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Facebook, YouTube sued over Christchurch shootings video

BBC Technology News - March 26, 2019 - 2:39pm
A French Muslim group launches legal action over the way disturbing footage of the shootings was shared.

It’s unfortunate NASA canceled the all-female EVA, but it’s the right decision

Ars Technica - March 26, 2019 - 2:23pm

Enlarge / NASA astronaut Anne McClain needs to use a smaller spacesuit. (credit: NASA)

NASA announced on Monday afternoon that it had canceled a plan to have astronauts Anne McClain and Christina Koch perform the agency's first all-female spacewalk on Friday. The decision follows McClain's first spacewalk outside the International Space Station, which occurred last Friday, March 22.

"Mission managers decided to adjust the assignments, due in part to spacesuit availability on the station," the space agency said. "McClain learned during her first spacewalk that a medium-size hard upper torso—essentially the shirt of the spacesuit—fits her best. Because only one medium-size torso can be made ready by Friday, March 29, Koch will wear it."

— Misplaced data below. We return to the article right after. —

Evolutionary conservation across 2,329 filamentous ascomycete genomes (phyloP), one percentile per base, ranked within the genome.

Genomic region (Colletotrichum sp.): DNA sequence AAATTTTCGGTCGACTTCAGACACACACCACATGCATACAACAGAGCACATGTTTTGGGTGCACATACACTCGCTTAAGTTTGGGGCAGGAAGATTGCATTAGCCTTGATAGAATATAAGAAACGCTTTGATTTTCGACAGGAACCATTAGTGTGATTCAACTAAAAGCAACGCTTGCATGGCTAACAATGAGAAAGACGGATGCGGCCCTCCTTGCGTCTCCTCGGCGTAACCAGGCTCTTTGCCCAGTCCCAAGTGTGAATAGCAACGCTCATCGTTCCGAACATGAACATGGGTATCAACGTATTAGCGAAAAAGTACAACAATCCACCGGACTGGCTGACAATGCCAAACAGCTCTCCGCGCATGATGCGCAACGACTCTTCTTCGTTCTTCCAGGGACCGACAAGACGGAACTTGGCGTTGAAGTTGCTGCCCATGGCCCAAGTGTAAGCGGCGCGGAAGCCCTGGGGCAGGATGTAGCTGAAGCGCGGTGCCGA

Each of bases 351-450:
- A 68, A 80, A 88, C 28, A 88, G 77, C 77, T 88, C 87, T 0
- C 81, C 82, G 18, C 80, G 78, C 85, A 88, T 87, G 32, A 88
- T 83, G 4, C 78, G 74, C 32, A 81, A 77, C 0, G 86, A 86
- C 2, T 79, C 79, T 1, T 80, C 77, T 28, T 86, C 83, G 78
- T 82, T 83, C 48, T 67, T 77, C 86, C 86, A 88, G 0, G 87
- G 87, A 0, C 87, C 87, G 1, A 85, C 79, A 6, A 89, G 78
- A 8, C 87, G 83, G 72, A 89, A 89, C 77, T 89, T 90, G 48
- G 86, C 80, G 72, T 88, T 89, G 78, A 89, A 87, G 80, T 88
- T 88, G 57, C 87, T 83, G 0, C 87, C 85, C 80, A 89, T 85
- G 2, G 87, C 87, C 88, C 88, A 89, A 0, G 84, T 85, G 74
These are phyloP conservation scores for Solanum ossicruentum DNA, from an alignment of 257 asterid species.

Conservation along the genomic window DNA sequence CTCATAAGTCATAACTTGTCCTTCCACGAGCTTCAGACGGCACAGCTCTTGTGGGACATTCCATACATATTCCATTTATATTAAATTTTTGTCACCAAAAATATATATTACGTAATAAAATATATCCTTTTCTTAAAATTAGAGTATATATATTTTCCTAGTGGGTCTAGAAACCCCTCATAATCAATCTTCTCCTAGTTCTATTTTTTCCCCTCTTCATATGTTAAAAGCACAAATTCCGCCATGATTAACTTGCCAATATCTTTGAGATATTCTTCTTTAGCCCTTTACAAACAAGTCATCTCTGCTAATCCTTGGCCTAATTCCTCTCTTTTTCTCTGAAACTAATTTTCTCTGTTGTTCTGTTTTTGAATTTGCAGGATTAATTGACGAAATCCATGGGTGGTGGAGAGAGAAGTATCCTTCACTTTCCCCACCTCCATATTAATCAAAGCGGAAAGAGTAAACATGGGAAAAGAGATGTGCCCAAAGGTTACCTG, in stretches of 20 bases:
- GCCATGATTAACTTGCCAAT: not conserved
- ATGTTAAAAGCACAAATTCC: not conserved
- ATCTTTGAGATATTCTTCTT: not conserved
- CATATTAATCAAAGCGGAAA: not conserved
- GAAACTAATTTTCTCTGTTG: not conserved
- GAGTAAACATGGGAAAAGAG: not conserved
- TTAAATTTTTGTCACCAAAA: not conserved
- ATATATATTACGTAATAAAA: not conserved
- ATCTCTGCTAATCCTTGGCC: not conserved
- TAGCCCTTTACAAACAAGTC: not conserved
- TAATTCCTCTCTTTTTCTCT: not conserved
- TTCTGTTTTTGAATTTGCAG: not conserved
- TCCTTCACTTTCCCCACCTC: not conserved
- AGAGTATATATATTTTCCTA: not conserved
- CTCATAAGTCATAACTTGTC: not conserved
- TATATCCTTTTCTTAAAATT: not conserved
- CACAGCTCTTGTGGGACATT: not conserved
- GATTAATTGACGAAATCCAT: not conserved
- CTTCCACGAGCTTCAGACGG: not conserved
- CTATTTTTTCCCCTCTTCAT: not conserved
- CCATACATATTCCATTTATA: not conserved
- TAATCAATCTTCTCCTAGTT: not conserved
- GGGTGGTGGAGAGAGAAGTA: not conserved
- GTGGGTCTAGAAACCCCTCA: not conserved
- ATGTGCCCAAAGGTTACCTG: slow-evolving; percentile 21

Astronaut Nick Hague will suit up along with Koch this Friday to replace a set of batteries outside the station that store solar power for use when the station is in the Earth's shadow. This decision to replace McClain with Hague has raised a number of questions, including some conspiracy theories that NASA is incompetent or misogynistic. Neither of these is true, although the space agency does have a problem with its spacesuit inventory and future procurement plans. Let's dig into some of the questions raised here.

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Casino Screwup Royale: A tale of “ethical hacking” gone awry

Ars Technica - March 26, 2019 - 1:01pm

Enlarge (credit: Aurich Lawson / Getty)

People who find security vulnerabilities commonly run into difficulties when reporting them to the responsible company. But it's less common for such situations to turn into tense trade-show confrontations—and competing claims of assault and blackmail.

Yet that's what happened when executives at Atrient—a casino technology firm headquartered in West Bloomfield, Michigan—stopped responding to two UK-based security researchers who had reported some alleged security flaws. The researchers thought they had reached an agreement regarding payment for their work, but nothing final ever materialized. On February 5, 2019, one of the researchers—Dylan Wheeler, a 23-year-old Australian living in the UK—stopped by Atrient's booth at a London conference to confront the company’s chief operating officer.

What happened next is in dispute. Wheeler says that Atrient COO Jessie Gill got in a confrontation with him and yanked off his conference lanyard; Gill insists he did no such thing, and he accused Wheeler of attempted extortion.